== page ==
Smooth rolling cars

Discussion in 'FAQs' started by nosweat, Jan 18, 2008.

  1. nosweat

    nosweat New Member

    I have been doing some long overdue maintenance on my rolling stock. I have noticed wide variability in how well individual cars roll - some seem to go forever with a small push, others barely glide a few inches. Is there any standard for measuring this? For example, suppose an 8" piece of track is raised 1" at one end and the amount of glide on a level flex track is then measured. Or are there some rough rules of thumb on when one should seriously think about replacing the wheels, or trucks, or both?

    I would appreciate any comments or suggestions.
  2. pgandw

    pgandw Active Member

    How consistent and free rolling your trucks need to be depends on how sharp your curves are, how steep your grades are, and most importantly, how long your trains are.

    It sounds like you are in N scale. To avoid stringlining with long trains, a decent curve radius and reasonably free-rolling cars are critical.

    Cars should roll freely down a less than 2% grade - which is the end of an 8" piece of track raised about 5/32". Or raise the end of the 8" track 1/8" which gives you a 1.6% grade. Any car which will not roll down the grade by itself isn't free-rolling enough and/or is too light. Very free-rolling cars will roll on less than a .75% grade - the end of your 8" track raised 1/16"!

    The above would be my recommendations. Being in HO/HOn3 myself, I test with a 24" piece of track with the end raised 1/2" above level, which is close to a 2.1% grade.

    Higher friction, especially in N, will significantly the number of cars your engine can pull.

    The disadvantage of free rolling cars is the Kadee/MicroTrains coupling "dance" and "slinky effect". Light cars that are very free rolling are difficult to couple when pushed together. The scissors and spring design of HOn3 and N couplers can give a longer train of free rolling cars a "slinky" look as cars move closer together and further apart as they roll along.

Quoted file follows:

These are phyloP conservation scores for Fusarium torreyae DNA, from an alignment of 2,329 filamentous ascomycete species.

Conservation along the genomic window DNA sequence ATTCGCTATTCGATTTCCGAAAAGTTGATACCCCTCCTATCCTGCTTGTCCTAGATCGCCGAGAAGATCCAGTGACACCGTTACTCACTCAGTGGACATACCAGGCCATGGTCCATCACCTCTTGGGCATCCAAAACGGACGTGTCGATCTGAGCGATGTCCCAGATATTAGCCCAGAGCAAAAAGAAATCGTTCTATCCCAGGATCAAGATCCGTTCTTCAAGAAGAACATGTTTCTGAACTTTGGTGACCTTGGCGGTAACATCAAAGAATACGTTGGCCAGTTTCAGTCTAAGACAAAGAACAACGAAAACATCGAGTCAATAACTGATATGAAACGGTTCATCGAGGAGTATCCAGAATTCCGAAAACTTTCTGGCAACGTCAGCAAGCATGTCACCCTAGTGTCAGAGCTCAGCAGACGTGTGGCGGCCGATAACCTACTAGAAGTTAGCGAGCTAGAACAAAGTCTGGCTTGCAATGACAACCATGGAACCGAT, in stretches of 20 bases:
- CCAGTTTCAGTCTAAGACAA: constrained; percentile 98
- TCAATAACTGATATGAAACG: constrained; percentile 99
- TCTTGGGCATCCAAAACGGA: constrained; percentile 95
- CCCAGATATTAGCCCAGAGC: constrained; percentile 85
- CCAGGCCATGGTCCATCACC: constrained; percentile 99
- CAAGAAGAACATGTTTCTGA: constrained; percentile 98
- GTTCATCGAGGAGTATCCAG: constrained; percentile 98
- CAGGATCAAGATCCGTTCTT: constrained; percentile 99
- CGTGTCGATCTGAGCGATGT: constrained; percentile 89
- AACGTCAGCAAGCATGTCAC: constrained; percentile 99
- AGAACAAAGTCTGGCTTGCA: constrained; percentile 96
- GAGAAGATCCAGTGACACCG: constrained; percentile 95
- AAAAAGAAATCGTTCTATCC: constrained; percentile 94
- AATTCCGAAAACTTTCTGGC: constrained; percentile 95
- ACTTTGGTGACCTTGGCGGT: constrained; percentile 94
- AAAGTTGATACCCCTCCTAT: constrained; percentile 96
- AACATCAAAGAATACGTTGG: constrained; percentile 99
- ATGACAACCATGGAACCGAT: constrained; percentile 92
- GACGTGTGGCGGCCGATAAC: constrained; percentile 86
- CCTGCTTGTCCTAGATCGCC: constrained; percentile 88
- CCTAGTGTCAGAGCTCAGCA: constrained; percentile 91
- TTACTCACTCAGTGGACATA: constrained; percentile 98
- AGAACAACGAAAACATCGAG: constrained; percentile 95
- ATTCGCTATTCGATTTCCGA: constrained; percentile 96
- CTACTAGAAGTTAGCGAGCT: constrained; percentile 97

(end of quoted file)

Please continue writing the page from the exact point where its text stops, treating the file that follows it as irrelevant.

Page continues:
my thoughts, your choices
  3. 60103

    60103 Pooh Bah

    I like cars to roll down a 2% grade. Luckily, I built one on my layout right where it is handy. I put cars at the top and expect they will roll down the grade without a push. I also use it to compare cars - which will roll farthest and which will catch up with another.
    Too free-rolling is a problem sometimes. Steel axles can cause them to bunch and uncouple over magnets. I stopped one train in a high-level yard and uncoupled the caboose; the caboose rolled down the grade, around the helix and into the previous station.
  4. nosweat

    nosweat New Member

    Thank you

    I am in HO.

    I just checked the stuff I have lying around and noticed that Woodland Scenics Subterrain incline sets provide a 2% grade.

    I just tried this with the 3 boxcars I was working on today. One rolled easily, one would roll for a bit with a gentle push, and one would not roll even with a push. I will begin with the last one.

    First I will try replacing the wheels, but if that doesn't help then I will replace the trucks, and maybe both.

    I appreciate the comments about the problems if the cars roll too easily. I hadn't thought of that!

    I assume that tables on the recommended weight for cars may also make a difference.

    Once again, your feedback has been a great help.
  5. 60103

    60103 Pooh Bah

    With the problem cars, there are a few things to try before you start spending money.
    If the truck is metal with springs, make sure the side frames are vertical and parallel and straight,
    Take the axles out and check the ends. They should have sharp points. Clean any debris off the ends and also out of the axle boxes. If the points are other than sharp, you may have to start spending. There may be burrs on the end or it may be bent over. Replace, then consider machining it.
    If the axle if tight in plastic side frames, a gentle squeeze may settle the axle ends in better. You should get a free spin when you flick the wheel with your finger.
    There is a tool that shapes axle boxes to take axle ends.
    And axle lengths vary. Manufacturers often make them a bit sloppy because they run better.

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